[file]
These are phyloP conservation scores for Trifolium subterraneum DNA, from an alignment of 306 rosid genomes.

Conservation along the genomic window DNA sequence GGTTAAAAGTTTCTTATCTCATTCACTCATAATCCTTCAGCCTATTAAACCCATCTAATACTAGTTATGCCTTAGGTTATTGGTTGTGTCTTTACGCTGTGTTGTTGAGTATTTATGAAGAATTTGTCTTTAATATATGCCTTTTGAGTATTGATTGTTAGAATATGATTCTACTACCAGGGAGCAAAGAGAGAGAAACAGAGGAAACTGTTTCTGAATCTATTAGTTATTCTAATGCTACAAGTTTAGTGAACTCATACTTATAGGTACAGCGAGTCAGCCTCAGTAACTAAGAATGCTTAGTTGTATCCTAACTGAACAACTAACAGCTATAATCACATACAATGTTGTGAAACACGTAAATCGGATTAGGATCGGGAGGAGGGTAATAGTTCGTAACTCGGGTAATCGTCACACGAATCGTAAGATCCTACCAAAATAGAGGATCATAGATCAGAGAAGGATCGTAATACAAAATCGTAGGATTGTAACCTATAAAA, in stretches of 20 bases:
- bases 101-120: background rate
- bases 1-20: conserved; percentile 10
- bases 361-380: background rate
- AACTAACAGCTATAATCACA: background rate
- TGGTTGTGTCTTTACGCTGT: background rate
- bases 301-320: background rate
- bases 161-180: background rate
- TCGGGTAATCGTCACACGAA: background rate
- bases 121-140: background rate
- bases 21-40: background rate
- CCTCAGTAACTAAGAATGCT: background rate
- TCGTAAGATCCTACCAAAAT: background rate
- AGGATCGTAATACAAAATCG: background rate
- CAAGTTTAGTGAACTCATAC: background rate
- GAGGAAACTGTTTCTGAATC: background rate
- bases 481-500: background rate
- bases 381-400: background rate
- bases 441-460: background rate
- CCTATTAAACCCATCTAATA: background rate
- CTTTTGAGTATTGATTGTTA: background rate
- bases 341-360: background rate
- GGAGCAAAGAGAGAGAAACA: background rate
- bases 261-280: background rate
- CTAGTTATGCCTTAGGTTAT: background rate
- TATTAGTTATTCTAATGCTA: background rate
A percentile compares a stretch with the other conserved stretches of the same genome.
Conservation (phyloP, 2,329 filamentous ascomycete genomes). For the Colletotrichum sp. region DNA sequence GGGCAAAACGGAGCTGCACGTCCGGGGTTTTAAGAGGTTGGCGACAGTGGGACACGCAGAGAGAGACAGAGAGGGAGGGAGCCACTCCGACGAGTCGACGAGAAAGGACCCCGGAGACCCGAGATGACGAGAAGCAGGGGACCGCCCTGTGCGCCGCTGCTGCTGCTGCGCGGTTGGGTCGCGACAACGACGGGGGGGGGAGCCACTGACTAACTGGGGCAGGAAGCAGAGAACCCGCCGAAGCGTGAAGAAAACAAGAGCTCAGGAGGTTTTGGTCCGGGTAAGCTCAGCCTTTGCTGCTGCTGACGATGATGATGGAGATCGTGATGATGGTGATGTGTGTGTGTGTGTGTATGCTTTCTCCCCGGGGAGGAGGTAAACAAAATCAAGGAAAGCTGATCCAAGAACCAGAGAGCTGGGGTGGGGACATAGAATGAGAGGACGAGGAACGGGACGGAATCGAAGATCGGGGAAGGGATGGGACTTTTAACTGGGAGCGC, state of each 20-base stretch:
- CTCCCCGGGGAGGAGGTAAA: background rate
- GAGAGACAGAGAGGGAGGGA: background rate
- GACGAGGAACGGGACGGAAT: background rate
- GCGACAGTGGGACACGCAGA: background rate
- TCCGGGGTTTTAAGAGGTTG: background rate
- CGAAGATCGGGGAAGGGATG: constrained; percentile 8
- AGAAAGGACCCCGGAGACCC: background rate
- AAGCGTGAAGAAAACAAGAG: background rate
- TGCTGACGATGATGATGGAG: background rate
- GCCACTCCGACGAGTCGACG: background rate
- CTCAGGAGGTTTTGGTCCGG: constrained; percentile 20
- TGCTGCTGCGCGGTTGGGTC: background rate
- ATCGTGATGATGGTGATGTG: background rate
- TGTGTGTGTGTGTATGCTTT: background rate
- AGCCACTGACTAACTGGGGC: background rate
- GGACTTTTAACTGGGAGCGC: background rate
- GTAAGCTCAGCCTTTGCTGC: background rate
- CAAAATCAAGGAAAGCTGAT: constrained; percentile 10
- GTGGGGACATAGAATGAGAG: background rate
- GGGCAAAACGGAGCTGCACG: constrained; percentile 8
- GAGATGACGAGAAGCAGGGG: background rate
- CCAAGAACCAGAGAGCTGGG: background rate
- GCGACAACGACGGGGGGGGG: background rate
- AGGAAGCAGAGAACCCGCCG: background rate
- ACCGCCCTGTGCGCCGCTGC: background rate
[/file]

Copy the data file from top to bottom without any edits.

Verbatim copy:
These are phyloP conservation scores for Trifolium subterraneum DNA, from an alignment of 306 rosid genomes.

Conservation along the genomic window DNA sequence GGTTAAAAGTTTCTTATCTCATTCACTCATAATCCTTCAGCCTATTAAACCCATCTAATACTAGTTATGCCTTAGGTTATTGGTTGTGTCTTTACGCTGTGTTGTTGAGTATTTATGAAGAATTTGTCTTTAATATATGCCTTTTGAGTATTGATTGTTAGAATATGATTCTACTACCAGGGAGCAAAGAGAGAGAAACAGAGGAAACTGTTTCTGAATCTATTAGTTATTCTAATGCTACAAGTTTAGTGAACTCATACTTATAGGTACAGCGAGTCAGCCTCAGTAACTAAGAATGCTTAGTTGTATCCTAACTGAACAACTAACAGCTATAATCACATACAATGTTGTGAAACACGTAAATCGGATTAGGATCGGGAGGAGGGTAATAGTTCGTAACTCGGGTAATCGTCACACGAATCGTAAGATCCTACCAAAATAGAGGATCATAGATCAGAGAAGGATCGTAATACAAAATCGTAGGATTGTAACCTATAAAA, in stretches of 20 bases:
- bases 101-120: background rate
- bases 1-20: conserved; percentile 10
- bases 361-380: background rate
- AACTAACAGCTATAATCACA: background rate
- TGGTTGTGTCTTTACGCTGT: background rate
- bases 301-320: background rate
- bases 161-180: background rate
- TCGGGTAATCGTCACACGAA: background rate
- bases 121-140: background rate
- bases 21-40: background rate
- CCTCAGTAACTAAGAATGCT: background rate
- TCGTAAGATCCTACCAAAAT: background rate
- AGGATCGTAATACAAAATCG: background rate
- CAAGTTTAGTGAACTCATAC: background rate
- GAGGAAACTGTTTCTGAATC: background rate
- bases 481-500: background rate
- bases 381-400: background rate
- bases 441-460: background rate
- CCTATTAAACCCATCTAATA: background rate
- CTTTTGAGTATTGATTGTTA: background rate
- bases 341-360: background rate
- GGAGCAAAGAGAGAGAAACA: background rate
- bases 261-280: background rate
- CTAGTTATGCCTTAGGTTAT: background rate
- TATTAGTTATTCTAATGCTA: background rate
A percentile compares a stretch with the other conserved stretches of the same genome.
Conservation (phyloP, 2,329 filamentous ascomycete genomes). For the Colletotrichum sp. region DNA sequence GGGCAAAACGGAGCTGCACGTCCGGGGTTTTAAGAGGTTGGCGACAGTGGGACACGCAGAGAGAGACAGAGAGGGAGGGAGCCACTCCGACGAGTCGACGAGAAAGGACCCCGGAGACCCGAGATGACGAGAAGCAGGGGACCGCCCTGTGCGCCGCTGCTGCTGCTGCGCGGTTGGGTCGCGACAACGACGGGGGGGGGAGCCACTGACTAACTGGGGCAGGAAGCAGAGAACCCGCCGAAGCGTGAAGAAAACAAGAGCTCAGGAGGTTTTGGTCCGGGTAAGCTCAGCCTTTGCTGCTGCTGACGATGATGATGGAGATCGTGATGATGGTGATGTGTGTGTGTGTGTGTATGCTTTCTCCCCGGGGAGGAGGTAAACAAAATCAAGGAAAGCTGATCCAAGAACCAGAGAGCTGGGGTGGGGACATAGAATGAGAGGACGAGGAACGGGACGGAATCGAAGATCGGGGAAGGGATGGGACTTTTAACTGGGAGCGC, state of each 20-base stretch:
- CTCCCCGGGGAGGAGGTAAA: background rate
- GAGAGACAGAGAGGGAGGGA: background rate
- GACGAGGAACGGGACGGAAT: background rate
- GCGACAGTGGGACACGCAGA: background rate
- TCCGGGGTTTTAAGAGGTTG: background rate
- CGAAGATCGGGGAAGGGATG: constrained; percentile 8
- AGAAAGGACCCCGGAGACCC: background rate
- AAGCGTGAAGAAAACAAGAG: background rate
- TGCTGACGATGATGATGGAG: background rate
- GCCACTCCGACGAGTCGACG: background rate
- CTCAGGAGGTTTTGGTCCGG: constrained; percentile 20
- TGCTGCTGCGCGGTTGGGTC: background rate
- ATCGTGATGATGGTGATGTG: background rate
- TGTGTGTGTGTGTATGCTTT: background rate
- AGCCACTGACTAACTGGGGC: background rate
- GGACTTTTAACTGGGAGCGC: background rate
- GTAAGCTCAGCCTTTGCTGC: background rate
- CAAAATCAAGGAAAGCTGAT: constrained; percentile 10
- GTGGGGACATAGAATGAGAG: background rate
- GGGCAAAACGGAGCTGCACG: constrained; percentile 8
- GAGATGACGAGAAGCAGGGG: background rate
- CCAAGAACCAGAGAGCTGGG: background rate
- GCGACAACGACGGGGGGGGG: background rate
- AGGAAGCAGAGAACCCGCCG: background rate
- ACCGCCCTGTGCGCCGCTGC: background rate